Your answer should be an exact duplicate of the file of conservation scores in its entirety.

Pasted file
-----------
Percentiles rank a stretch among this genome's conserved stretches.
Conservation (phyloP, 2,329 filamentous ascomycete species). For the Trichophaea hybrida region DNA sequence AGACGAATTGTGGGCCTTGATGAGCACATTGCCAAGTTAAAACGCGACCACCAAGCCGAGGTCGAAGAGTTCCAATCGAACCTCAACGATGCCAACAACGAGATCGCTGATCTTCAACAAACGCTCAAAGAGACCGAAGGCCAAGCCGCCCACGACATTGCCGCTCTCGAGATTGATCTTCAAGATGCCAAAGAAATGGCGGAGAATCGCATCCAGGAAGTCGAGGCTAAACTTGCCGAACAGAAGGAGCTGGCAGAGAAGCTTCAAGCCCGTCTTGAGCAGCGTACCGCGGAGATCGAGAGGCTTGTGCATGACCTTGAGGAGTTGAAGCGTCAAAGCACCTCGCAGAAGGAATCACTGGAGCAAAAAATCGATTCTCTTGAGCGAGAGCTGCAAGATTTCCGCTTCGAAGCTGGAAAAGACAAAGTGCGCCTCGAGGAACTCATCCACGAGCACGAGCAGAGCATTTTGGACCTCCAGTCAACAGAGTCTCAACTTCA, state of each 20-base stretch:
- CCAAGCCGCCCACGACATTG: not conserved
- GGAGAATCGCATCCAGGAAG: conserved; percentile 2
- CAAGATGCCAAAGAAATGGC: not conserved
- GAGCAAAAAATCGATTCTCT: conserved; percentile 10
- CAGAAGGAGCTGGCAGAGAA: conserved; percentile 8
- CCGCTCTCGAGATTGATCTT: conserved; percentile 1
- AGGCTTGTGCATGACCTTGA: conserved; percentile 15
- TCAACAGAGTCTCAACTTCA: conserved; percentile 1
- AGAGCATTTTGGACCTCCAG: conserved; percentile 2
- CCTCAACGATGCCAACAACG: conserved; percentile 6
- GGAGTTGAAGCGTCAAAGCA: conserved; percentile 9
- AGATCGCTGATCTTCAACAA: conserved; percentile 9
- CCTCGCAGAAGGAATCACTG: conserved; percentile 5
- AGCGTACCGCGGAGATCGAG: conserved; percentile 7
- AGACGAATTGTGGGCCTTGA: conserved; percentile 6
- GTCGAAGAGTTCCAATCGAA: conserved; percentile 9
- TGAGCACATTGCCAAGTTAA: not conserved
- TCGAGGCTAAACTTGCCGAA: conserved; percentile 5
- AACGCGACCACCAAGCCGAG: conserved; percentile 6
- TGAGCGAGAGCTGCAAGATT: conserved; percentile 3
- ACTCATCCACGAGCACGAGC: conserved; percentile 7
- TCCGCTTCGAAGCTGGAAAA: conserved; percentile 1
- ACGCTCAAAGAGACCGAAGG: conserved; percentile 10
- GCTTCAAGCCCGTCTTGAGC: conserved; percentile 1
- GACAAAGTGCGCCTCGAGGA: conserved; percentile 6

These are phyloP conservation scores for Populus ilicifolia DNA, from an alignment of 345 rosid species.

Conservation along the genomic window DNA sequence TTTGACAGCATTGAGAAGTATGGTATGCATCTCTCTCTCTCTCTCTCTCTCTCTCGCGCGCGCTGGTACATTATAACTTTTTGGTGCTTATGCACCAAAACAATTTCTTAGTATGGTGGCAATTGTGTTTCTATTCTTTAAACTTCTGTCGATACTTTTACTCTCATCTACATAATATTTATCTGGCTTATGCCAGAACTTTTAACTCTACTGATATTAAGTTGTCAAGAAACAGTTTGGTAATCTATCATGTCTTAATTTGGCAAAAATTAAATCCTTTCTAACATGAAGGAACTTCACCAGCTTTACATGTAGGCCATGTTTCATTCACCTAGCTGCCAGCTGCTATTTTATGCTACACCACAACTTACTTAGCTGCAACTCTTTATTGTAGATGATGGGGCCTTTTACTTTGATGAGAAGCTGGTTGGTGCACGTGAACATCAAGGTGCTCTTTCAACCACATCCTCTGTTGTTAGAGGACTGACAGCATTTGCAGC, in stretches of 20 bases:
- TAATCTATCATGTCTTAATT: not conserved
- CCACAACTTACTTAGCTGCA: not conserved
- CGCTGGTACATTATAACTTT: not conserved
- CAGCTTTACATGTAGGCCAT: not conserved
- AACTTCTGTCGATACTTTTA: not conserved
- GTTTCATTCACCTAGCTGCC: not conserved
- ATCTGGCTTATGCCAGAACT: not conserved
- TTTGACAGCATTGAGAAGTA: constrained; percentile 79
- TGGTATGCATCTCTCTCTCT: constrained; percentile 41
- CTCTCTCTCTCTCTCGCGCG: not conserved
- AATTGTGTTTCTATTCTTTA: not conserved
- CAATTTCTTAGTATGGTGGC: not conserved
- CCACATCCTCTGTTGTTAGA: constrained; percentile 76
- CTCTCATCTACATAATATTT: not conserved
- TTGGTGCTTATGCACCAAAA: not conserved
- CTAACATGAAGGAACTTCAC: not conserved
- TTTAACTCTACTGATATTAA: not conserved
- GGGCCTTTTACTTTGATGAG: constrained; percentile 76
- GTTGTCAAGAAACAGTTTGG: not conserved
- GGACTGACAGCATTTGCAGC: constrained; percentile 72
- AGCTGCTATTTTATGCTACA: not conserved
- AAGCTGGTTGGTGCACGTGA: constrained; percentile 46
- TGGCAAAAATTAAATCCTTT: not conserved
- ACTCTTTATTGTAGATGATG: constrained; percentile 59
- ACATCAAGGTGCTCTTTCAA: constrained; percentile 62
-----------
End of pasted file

Percentiles rank a stretch among this genome's conserved stretches.
Conservation (phyloP, 2,329 filamentous ascomycete species). For the Trichophaea hybrida region DNA sequence AGACGAATTGTGGGCCTTGATGAGCACATTGCCAAGTTAAAACGCGACCACCAAGCCGAGGTCGAAGAGTTCCAATCGAACCTCAACGATGCCAACAACGAGATCGCTGATCTTCAACAAACGCTCAAAGAGACCGAAGGCCAAGCCGCCCACGACATTGCCGCTCTCGAGATTGATCTTCAAGATGCCAAAGAAATGGCGGAGAATCGCATCCAGGAAGTCGAGGCTAAACTTGCCGAACAGAAGGAGCTGGCAGAGAAGCTTCAAGCCCGTCTTGAGCAGCGTACCGCGGAGATCGAGAGGCTTGTGCATGACCTTGAGGAGTTGAAGCGTCAAAGCACCTCGCAGAAGGAATCACTGGAGCAAAAAATCGATTCTCTTGAGCGAGAGCTGCAAGATTTCCGCTTCGAAGCTGGAAAAGACAAAGTGCGCCTCGAGGAACTCATCCACGAGCACGAGCAGAGCATTTTGGACCTCCAGTCAACAGAGTCTCAACTTCA, state of each 20-base stretch:
- CCAAGCCGCCCACGACATTG: not conserved
- GGAGAATCGCATCCAGGAAG: conserved; percentile 2
- CAAGATGCCAAAGAAATGGC: not conserved
- GAGCAAAAAATCGATTCTCT: conserved; percentile 10
- CAGAAGGAGCTGGCAGAGAA: conserved; percentile 8
- CCGCTCTCGAGATTGATCTT: conserved; percentile 1
- AGGCTTGTGCATGACCTTGA: conserved; percentile 15
- TCAACAGAGTCTCAACTTCA: conserved; percentile 1
- AGAGCATTTTGGACCTCCAG: conserved; percentile 2
- CCTCAACGATGCCAACAACG: conserved; percentile 6
- GGAGTTGAAGCGTCAAAGCA: conserved; percentile 9
- AGATCGCTGATCTTCAACAA: conserved; percentile 9
- CCTCGCAGAAGGAATCACTG: conserved; percentile 5
- AGCGTACCGCGGAGATCGAG: conserved; percentile 7
- AGACGAATTGTGGGCCTTGA: conserved; percentile 6
- GTCGAAGAGTTCCAATCGAA: conserved; percentile 9
- TGAGCACATTGCCAAGTTAA: not conserved
- TCGAGGCTAAACTTGCCGAA: conserved; percentile 5
- AACGCGACCACCAAGCCGAG: conserved; percentile 6
- TGAGCGAGAGCTGCAAGATT: conserved; percentile 3
- ACTCATCCACGAGCACGAGC: conserved; percentile 7
- TCCGCTTCGAAGCTGGAAAA: conserved; percentile 1
- ACGCTCAAAGAGACCGAAGG: conserved; percentile 10
- GCTTCAAGCCCGTCTTGAGC: conserved; percentile 1
- GACAAAGTGCGCCTCGAGGA: conserved; percentile 6

These are phyloP conservation scores for Populus ilicifolia DNA, from an alignment of 345 rosid species.

Conservation along the genomic window DNA sequence TTTGACAGCATTGAGAAGTATGGTATGCATCTCTCTCTCTCTCTCTCTCTCTCTCGCGCGCGCTGGTACATTATAACTTTTTGGTGCTTATGCACCAAAACAATTTCTTAGTATGGTGGCAATTGTGTTTCTATTCTTTAAACTTCTGTCGATACTTTTACTCTCATCTACATAATATTTATCTGGCTTATGCCAGAACTTTTAACTCTACTGATATTAAGTTGTCAAGAAACAGTTTGGTAATCTATCATGTCTTAATTTGGCAAAAATTAAATCCTTTCTAACATGAAGGAACTTCACCAGCTTTACATGTAGGCCATGTTTCATTCACCTAGCTGCCAGCTGCTATTTTATGCTACACCACAACTTACTTAGCTGCAACTCTTTATTGTAGATGATGGGGCCTTTTACTTTGATGAGAAGCTGGTTGGTGCACGTGAACATCAAGGTGCTCTTTCAACCACATCCTCTGTTGTTAGAGGACTGACAGCATTTGCAGC, in stretches of 20 bases:
- TAATCTATCATGTCTTAATT: not conserved
- CCACAACTTACTTAGCTGCA: not conserved
- CGCTGGTACATTATAACTTT: not conserved
- CAGCTTTACATGTAGGCCAT: not conserved
- AACTTCTGTCGATACTTTTA: not conserved
- GTTTCATTCACCTAGCTGCC: not conserved
- ATCTGGCTTATGCCAGAACT: not conserved
- TTTGACAGCATTGAGAAGTA: constrained; percentile 79
- TGGTATGCATCTCTCTCTCT: constrained; percentile 41
- CTCTCTCTCTCTCTCGCGCG: not conserved
- AATTGTGTTTCTATTCTTTA: not conserved
- CAATTTCTTAGTATGGTGGC: not conserved
- CCACATCCTCTGTTGTTAGA: constrained; percentile 76
- CTCTCATCTACATAATATTT: not conserved
- TTGGTGCTTATGCACCAAAA: not conserved
- CTAACATGAAGGAACTTCAC: not conserved
- TTTAACTCTACTGATATTAA: not conserved
- GGGCCTTTTACTTTGATGAG: constrained; percentile 76
- GTTGTCAAGAAACAGTTTGG: not conserved
- GGACTGACAGCATTTGCAGC: constrained; percentile 72
- AGCTGCTATTTTATGCTACA: not conserved
- AAGCTGGTTGGTGCACGTGA: constrained; percentile 46
- TGGCAAAAATTAAATCCTTT: not conserved
- ACTCTTTATTGTAGATGATG: constrained; percentile 59
- ACATCAAGGTGCTCTTTCAA: constrained; percentile 62